Glial Cells Drive Preconditioning-Induced Blood-Brain Barrier Protection
Background and Purpose—The cerebrovascular contribution to ischemic preconditioning (IPC) has been scarcely explored. Using in vivo and in vitro approaches, we investigated the involvement of the blood-brain barrier and the role of its cellular components.
Methods—Seven-minute occlusion of the right middle cerebral artery, used as in vivo IPC stimulus 4 days before permanent occlusion of the right middle cerebral artery, significantly reduced brain infarct size (8.45±0.7 versus 13.61±0.08 mm3 measured 7 days after injury) and preserved blood-brain barrier function (Evans blue leakage, 0.54±0.1 versus 0.89±0.1 ng/mg). Assessment of neuronal, endothelial, and glial gene expression revealed that IPC specifically increased glial fibrillary acidic protein mRNA, thus showing selective astrocyte activation in IPC-protected mice.
Results—The blood-brain barrier was modeled by coculturing murine primary brain microvessel endothelial and astroglial cells. One-hour oxygen-glucose deprivation (OGD), delivered 24 hours before a 5-hour OGD, acted as an IPC stimulus, significantly attenuating the reduction in transendothelial electric resistance (199.17±11.7 versus 97.72±3.4 Ωcm2) and the increase in permeability coefficients for sodium fluorescein (0.98±0.11×10−3 versus 1.8±0.36×10−3 cm/min) and albumin (0.12±0.01×10−3 versus 0.29±0.07×10−3 cm/min) induced by severe OGD. IPC also prevented the 5-hour OGD–induced disorganization of the tight junction proteins ZO-1 and claudin-5. IPC on glial (but not endothelial) cells alone preserved transendothelial electric resistance, permeability coefficients, and ZO-1 localization after 5 hours of OGD. Astrocyte metabolic inhibition by fluorocitrate abolished IPC protection, confirming the critical role of astrocytes. IPC significantly increased glial fibrillary acidic protein, interleukin-6, vascular endothelial growth factor-a, and ciliary neurotrophic factor gene expression after OGD in glial cells, indicating that multiple pathways mediate the glial contribution to IPC.
Conclusions—Our data show that the blood-brain barrier can be directly preconditioned and that astrocytes are major mediators of IPC protection.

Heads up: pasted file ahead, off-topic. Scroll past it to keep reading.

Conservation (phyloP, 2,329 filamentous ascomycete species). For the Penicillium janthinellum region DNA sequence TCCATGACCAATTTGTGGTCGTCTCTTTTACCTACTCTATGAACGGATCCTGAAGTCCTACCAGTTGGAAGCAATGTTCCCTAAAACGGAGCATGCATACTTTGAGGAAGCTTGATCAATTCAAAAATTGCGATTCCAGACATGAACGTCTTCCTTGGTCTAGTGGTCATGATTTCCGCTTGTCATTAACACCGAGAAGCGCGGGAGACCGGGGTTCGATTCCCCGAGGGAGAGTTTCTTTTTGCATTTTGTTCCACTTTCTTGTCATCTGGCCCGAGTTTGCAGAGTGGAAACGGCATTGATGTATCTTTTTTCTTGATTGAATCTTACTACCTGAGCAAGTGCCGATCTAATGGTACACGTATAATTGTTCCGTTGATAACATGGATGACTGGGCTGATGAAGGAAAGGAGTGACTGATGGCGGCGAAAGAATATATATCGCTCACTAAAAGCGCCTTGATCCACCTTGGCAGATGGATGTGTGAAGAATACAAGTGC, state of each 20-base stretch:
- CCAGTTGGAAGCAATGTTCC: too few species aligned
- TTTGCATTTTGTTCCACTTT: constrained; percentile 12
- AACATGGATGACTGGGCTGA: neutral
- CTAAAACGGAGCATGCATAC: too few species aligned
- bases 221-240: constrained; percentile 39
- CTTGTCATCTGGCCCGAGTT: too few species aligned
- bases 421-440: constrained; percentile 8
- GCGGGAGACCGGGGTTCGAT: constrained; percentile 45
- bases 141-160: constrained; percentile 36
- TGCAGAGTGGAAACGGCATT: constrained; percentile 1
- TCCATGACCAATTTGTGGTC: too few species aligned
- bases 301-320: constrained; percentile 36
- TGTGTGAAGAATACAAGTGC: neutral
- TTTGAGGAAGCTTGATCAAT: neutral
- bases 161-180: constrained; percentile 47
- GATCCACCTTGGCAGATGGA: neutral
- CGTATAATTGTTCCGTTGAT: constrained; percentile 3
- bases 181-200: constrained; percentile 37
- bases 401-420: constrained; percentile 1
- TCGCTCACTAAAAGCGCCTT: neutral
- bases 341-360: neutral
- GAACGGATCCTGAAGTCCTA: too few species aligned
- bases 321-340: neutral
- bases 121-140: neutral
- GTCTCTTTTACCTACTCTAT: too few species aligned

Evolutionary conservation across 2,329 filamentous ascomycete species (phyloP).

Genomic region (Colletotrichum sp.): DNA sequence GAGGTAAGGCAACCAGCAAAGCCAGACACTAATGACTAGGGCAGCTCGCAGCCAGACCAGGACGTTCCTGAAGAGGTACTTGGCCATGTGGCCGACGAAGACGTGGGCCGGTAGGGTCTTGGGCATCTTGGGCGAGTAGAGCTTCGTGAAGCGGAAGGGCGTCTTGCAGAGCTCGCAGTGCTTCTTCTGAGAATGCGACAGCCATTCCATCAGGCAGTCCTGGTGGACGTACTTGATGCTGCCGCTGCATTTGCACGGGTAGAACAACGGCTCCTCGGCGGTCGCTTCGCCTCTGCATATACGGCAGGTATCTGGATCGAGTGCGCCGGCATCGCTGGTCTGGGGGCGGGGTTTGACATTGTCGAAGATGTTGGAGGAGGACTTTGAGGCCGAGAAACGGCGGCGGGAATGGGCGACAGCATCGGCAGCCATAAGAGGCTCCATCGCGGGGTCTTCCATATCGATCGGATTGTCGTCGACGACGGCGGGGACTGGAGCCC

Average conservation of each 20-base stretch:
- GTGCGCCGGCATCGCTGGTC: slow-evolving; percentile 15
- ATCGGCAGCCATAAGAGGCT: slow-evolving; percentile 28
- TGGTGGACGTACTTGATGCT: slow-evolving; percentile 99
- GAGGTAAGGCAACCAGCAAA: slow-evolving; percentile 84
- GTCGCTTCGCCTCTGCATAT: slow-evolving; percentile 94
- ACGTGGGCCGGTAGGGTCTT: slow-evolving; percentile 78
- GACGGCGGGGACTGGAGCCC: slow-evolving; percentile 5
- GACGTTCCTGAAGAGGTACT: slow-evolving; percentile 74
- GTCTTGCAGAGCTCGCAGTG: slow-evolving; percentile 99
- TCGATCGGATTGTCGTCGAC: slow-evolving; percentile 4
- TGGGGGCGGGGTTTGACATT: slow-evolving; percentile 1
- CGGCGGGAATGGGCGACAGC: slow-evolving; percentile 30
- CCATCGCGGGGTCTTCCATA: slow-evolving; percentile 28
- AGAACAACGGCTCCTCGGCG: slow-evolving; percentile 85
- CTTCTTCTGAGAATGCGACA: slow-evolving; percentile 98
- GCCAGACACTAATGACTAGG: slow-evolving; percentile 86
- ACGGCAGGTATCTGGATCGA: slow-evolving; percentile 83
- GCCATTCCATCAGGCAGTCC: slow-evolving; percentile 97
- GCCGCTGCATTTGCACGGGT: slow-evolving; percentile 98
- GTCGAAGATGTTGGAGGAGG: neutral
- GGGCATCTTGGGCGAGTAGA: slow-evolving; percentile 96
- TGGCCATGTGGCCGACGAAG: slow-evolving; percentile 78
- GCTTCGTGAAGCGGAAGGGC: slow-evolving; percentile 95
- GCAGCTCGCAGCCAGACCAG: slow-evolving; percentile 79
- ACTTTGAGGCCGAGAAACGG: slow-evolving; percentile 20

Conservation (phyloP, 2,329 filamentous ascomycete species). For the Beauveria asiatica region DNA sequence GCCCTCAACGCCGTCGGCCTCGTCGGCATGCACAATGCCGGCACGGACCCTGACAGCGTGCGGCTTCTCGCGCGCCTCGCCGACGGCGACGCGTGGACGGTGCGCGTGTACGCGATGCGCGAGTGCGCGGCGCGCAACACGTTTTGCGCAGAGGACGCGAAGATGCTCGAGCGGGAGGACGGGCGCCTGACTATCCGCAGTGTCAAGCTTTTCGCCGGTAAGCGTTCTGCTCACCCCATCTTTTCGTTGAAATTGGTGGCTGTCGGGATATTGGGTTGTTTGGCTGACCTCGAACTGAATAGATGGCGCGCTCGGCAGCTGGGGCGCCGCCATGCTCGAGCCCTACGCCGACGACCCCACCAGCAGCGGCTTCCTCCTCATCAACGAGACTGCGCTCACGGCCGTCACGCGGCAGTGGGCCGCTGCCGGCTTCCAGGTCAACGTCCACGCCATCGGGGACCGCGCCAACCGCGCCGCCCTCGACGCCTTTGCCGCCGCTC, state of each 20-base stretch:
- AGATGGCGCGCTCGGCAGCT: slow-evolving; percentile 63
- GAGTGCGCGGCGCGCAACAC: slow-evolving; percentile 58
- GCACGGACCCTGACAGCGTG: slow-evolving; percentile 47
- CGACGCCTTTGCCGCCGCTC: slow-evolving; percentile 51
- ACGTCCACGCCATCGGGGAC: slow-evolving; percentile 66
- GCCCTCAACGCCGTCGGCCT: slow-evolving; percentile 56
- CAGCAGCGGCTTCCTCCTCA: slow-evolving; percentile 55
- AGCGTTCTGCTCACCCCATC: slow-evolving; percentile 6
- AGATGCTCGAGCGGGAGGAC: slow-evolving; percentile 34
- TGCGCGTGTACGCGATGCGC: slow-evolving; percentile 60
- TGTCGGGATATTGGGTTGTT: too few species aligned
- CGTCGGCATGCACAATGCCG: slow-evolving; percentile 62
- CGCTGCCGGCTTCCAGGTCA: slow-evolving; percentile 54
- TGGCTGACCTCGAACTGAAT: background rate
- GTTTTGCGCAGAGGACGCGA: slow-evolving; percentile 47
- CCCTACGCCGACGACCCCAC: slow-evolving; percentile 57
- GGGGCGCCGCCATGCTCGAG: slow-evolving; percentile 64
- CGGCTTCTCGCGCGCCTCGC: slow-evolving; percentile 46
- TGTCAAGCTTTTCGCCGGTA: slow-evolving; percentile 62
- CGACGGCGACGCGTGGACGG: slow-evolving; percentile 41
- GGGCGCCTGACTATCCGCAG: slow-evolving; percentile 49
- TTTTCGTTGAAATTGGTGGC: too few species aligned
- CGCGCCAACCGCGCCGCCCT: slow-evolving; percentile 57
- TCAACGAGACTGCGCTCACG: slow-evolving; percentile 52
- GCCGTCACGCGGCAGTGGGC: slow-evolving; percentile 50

The concept of neuroprotection in ischemic preconditioning (IPC) is based on the observation that a brief, noninjurious stimulus protects the brain from a subsequent severe insult.1,2 Experimental IPC also has a human counterpart, as transient ischemic attacks may be associated with a better prognosis after a subsequent stroke.3,4 In vitro and in vivo IPC models have mostly focused on neurons as cellular targets of cerebral IPC, but little attention has been paid so far to the cerebrovascular compartment, even though it plays a crucial role in the pathogenesis of ischemic brain injury.5 Endothelial cells of the cerebral microvasculature are the main component of the blood-brain barrier (BBB), and their close association with astrocyte endfeet, pericytes, and microglia is essential for the maintenance of the nervous system microenvironment.6 It is known that IPC stimuli may attenuate BBB disruption and brain edema.7,8 In addition, brain endothelial cells can be preconditioned, an effect associated with stabilization of tight junction (TJ) proteins9 and/or activation of the phosphatidylinositol-3 kinase/Akt pathway.10,11 However, little is known about the contribution of glial cells to BBB preconditioning. By in vivo and in vitro approaches, this study aimed at evaluating the functional effects of IPC on the BBB and the role of its cellular components in mediating IPC-induced protection.
C57BL/6 mice (Harlan Laboratories, Italy) were housed in an Specific Pathogen Free (SPF) vivarium. Procedures involving animals and their care were conducted in conformity with institutional guidelines that are in compliance with national and international laws and policies.12